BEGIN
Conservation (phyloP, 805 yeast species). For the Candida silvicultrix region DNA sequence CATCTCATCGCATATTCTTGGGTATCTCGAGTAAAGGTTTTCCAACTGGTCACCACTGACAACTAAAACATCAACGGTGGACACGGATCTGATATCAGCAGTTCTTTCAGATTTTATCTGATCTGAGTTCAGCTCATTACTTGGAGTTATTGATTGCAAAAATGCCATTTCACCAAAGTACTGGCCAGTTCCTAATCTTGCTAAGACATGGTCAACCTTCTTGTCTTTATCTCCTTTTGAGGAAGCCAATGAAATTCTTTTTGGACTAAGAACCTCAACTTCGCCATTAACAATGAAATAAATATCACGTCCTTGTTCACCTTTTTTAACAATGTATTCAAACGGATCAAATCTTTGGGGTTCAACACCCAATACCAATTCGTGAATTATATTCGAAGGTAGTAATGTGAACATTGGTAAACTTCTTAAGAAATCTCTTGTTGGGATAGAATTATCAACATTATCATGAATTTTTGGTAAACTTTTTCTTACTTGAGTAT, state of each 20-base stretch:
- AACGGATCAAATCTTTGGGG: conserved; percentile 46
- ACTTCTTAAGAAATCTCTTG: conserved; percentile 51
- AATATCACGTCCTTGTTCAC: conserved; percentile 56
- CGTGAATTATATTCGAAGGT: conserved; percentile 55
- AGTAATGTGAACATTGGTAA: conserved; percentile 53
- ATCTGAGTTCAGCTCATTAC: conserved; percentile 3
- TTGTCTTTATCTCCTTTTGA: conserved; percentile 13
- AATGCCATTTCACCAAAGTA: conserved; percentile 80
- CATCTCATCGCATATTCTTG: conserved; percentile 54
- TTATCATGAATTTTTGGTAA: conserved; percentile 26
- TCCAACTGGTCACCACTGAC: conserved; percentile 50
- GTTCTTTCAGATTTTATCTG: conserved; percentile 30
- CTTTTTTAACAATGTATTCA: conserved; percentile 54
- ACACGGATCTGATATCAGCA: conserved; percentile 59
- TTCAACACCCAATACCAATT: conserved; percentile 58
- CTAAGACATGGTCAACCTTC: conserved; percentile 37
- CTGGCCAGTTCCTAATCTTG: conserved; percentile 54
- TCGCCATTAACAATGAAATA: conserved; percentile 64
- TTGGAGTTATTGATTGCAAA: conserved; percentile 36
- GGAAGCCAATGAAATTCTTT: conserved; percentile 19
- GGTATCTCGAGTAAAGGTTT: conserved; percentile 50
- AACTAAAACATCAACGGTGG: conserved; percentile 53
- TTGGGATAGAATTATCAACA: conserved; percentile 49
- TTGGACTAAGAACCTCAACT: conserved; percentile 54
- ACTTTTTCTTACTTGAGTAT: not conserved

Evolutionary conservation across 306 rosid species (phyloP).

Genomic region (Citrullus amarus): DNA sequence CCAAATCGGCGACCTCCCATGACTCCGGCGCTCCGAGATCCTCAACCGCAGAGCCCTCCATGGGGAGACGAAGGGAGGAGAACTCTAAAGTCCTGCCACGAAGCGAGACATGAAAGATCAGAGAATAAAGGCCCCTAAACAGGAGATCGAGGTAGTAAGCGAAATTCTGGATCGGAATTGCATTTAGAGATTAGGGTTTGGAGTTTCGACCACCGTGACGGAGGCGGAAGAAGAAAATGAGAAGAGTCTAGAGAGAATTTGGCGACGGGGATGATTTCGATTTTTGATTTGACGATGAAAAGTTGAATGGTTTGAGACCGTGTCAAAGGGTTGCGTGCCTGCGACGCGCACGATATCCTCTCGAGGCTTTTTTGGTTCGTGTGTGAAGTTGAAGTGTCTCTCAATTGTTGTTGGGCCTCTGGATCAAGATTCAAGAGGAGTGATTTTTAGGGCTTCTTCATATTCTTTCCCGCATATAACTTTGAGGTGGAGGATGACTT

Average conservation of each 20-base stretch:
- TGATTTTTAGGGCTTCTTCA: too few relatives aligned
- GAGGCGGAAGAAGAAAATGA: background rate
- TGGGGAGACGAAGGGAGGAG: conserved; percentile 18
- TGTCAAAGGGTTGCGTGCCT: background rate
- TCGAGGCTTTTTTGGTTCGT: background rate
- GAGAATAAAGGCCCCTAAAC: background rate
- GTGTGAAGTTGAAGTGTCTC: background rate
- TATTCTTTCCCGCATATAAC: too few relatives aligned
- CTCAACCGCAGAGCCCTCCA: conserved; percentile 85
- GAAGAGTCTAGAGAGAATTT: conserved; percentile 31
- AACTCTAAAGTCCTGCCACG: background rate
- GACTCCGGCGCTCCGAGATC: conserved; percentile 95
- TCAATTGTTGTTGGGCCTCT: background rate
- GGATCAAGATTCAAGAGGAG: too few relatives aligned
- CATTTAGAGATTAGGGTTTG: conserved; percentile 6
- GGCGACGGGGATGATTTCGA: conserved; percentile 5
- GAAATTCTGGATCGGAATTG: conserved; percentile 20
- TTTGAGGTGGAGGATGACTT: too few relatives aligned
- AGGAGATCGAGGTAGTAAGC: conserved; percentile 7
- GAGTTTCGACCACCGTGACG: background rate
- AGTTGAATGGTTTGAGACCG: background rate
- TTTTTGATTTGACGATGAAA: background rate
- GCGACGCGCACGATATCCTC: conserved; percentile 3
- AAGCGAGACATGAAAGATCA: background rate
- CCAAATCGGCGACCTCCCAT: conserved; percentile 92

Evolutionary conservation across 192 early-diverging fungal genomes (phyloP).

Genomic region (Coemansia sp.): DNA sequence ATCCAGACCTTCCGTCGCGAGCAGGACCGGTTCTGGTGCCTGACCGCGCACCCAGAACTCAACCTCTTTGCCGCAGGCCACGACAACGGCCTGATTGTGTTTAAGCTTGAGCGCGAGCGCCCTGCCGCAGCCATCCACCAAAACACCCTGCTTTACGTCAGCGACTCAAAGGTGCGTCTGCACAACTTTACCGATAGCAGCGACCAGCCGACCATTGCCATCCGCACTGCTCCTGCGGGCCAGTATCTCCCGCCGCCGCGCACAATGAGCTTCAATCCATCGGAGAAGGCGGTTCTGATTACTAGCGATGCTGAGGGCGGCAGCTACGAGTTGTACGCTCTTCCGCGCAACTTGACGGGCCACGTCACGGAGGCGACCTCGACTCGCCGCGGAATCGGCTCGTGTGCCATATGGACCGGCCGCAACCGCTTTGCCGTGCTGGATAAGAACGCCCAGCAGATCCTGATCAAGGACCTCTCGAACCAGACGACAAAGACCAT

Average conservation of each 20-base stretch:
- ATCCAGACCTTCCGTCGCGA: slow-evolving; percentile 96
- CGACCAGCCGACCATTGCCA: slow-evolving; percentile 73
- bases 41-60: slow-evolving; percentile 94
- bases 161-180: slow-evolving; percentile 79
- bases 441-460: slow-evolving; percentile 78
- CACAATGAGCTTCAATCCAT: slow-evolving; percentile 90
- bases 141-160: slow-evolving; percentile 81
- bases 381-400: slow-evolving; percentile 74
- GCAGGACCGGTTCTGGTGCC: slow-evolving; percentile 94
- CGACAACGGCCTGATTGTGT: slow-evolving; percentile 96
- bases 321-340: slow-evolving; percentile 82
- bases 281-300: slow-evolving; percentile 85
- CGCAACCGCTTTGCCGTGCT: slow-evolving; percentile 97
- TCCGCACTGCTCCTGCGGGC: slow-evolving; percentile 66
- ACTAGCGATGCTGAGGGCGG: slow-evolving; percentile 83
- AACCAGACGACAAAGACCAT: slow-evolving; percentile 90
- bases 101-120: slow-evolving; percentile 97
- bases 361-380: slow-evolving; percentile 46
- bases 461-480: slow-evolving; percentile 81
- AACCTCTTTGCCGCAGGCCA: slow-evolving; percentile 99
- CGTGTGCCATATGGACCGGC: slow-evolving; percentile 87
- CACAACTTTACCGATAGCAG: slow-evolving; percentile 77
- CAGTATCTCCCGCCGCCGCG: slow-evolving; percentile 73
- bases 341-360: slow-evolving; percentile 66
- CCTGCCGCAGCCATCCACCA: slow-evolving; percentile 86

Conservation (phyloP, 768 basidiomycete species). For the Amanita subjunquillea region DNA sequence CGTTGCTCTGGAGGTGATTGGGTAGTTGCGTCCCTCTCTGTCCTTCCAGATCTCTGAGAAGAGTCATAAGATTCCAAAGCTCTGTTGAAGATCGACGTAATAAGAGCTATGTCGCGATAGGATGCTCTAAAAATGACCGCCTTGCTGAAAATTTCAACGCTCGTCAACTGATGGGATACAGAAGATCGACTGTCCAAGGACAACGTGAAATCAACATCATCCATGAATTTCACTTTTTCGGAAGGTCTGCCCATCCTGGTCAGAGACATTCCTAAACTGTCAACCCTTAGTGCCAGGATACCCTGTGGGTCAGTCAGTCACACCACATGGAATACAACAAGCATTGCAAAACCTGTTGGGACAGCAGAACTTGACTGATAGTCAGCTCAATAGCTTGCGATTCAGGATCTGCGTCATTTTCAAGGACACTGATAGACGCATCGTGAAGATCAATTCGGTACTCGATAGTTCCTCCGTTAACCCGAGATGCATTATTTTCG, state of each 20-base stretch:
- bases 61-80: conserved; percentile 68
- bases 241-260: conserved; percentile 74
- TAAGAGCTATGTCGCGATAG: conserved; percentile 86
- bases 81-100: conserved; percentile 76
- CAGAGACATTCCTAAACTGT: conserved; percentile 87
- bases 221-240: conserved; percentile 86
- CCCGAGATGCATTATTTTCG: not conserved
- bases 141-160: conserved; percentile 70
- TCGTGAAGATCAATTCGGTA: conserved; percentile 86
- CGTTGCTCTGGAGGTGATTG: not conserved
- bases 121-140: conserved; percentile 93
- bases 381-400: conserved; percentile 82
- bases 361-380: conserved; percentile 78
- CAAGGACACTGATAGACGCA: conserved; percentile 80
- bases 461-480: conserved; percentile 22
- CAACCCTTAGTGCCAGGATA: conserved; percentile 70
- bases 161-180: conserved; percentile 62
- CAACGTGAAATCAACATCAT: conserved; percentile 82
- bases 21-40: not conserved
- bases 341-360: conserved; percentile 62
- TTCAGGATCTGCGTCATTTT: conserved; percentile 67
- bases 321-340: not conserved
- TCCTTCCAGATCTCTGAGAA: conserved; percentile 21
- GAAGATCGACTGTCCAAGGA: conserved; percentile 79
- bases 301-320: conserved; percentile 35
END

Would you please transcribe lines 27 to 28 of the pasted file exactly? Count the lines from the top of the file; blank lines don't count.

Evolutionary conservation across 306 rosid species (phyloP).

Genomic region (Citrullus amarus): DNA sequence CCAAATCGGCGACCTCCCATGACTCCGGCGCTCCGAGATCCTCAACCGCAGAGCCCTCCATGGGGAGACGAAGGGAGGAGAACTCTAAAGTCCTGCCACGAAGCGAGACATGAAAGATCAGAGAATAAAGGCCCCTAAACAGGAGATCGAGGTAGTAAGCGAAATTCTGGATCGGAATTGCATTTAGAGATTAGGGTTTGGAGTTTCGACCACCGTGACGGAGGCGGAAGAAGAAAATGAGAAGAGTCTAGAGAGAATTTGGCGACGGGGATGATTTCGATTTTTGATTTGACGATGAAAAGTTGAATGGTTTGAGACCGTGTCAAAGGGTTGCGTGCCTGCGACGCGCACGATATCCTCTCGAGGCTTTTTTGGTTCGTGTGTGAAGTTGAAGTGTCTCTCAATTGTTGTTGGGCCTCTGGATCAAGATTCAAGAGGAGTGATTTTTAGGGCTTCTTCATATTCTTTCCCGCATATAACTTTGAGGTGGAGGATGACTT